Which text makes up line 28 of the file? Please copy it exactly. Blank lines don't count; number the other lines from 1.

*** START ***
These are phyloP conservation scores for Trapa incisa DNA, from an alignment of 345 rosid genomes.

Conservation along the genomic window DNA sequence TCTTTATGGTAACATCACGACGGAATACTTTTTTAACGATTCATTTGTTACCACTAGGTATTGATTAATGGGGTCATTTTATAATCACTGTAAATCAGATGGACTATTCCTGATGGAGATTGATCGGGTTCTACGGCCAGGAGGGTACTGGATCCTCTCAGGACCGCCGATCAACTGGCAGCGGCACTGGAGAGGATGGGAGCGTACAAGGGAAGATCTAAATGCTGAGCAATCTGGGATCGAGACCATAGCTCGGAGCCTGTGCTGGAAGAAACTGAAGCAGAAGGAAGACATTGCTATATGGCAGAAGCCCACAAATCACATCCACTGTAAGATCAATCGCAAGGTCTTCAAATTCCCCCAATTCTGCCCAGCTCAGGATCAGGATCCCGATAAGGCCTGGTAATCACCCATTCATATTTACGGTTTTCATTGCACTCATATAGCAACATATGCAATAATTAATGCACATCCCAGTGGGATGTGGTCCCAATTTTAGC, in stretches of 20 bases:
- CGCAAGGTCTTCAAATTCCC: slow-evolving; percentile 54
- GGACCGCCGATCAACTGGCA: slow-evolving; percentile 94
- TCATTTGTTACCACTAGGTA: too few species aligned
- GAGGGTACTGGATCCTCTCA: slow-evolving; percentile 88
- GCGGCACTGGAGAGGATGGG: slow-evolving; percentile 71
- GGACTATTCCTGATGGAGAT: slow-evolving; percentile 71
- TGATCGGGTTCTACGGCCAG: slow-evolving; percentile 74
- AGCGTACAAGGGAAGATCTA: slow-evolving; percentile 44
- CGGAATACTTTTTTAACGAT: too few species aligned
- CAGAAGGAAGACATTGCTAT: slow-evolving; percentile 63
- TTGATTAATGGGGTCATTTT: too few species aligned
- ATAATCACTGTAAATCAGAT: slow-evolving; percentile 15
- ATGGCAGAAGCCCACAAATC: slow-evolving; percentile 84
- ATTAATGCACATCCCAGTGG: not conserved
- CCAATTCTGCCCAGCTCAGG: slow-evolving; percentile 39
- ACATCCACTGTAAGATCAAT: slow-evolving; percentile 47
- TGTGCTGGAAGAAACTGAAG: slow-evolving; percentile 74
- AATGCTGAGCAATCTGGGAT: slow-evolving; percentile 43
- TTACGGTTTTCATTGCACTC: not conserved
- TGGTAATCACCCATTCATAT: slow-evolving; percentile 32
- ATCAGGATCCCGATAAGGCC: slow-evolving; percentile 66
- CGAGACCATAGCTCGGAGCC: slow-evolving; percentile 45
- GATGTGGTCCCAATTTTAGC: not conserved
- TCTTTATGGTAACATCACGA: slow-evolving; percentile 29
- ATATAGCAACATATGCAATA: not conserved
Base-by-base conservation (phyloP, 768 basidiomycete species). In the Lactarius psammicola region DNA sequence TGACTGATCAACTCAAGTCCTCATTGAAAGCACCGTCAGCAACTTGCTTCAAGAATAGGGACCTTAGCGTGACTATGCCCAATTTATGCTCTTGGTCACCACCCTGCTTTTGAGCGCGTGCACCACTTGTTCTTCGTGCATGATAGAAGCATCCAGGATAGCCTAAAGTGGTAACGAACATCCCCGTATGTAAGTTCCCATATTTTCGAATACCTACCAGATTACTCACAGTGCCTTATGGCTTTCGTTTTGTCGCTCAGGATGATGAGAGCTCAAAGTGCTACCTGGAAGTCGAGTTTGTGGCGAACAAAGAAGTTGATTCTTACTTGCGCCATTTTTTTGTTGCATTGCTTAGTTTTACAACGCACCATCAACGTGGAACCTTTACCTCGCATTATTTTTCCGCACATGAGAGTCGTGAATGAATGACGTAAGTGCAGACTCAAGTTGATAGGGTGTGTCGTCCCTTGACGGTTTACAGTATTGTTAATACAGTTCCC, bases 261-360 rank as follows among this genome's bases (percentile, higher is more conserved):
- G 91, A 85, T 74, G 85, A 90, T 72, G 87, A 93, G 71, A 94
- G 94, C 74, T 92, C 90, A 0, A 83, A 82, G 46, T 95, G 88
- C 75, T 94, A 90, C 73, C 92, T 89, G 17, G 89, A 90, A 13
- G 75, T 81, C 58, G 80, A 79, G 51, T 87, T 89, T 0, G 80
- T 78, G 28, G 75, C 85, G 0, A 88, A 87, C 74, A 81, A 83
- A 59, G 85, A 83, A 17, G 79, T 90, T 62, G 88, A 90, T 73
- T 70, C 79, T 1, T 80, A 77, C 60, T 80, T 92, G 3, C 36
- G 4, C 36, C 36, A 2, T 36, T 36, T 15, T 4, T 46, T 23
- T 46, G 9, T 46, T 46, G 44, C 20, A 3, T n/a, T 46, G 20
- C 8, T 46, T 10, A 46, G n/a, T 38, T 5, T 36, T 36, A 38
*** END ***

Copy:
Base-by-base conservation (phyloP, 768 basidiomycete species). In the Lactarius psammicola region DNA sequence TGACTGATCAACTCAAGTCCTCATTGAAAGCACCGTCAGCAACTTGCTTCAAGAATAGGGACCTTAGCGTGACTATGCCCAATTTATGCTCTTGGTCACCACCCTGCTTTTGAGCGCGTGCACCACTTGTTCTTCGTGCATGATAGAAGCATCCAGGATAGCCTAAAGTGGTAACGAACATCCCCGTATGTAAGTTCCCATATTTTCGAATACCTACCAGATTACTCACAGTGCCTTATGGCTTTCGTTTTGTCGCTCAGGATGATGAGAGCTCAAAGTGCTACCTGGAAGTCGAGTTTGTGGCGAACAAAGAAGTTGATTCTTACTTGCGCCATTTTTTTGTTGCATTGCTTAGTTTTACAACGCACCATCAACGTGGAACCTTTACCTCGCATTATTTTTCCGCACATGAGAGTCGTGAATGAATGACGTAAGTGCAGACTCAAGTTGATAGGGTGTGTCGTCCCTTGACGGTTTACAGTATTGTTAATACAGTTCCC, bases 261-360 rank as follows among this genome's bases (percentile, higher is more conserved):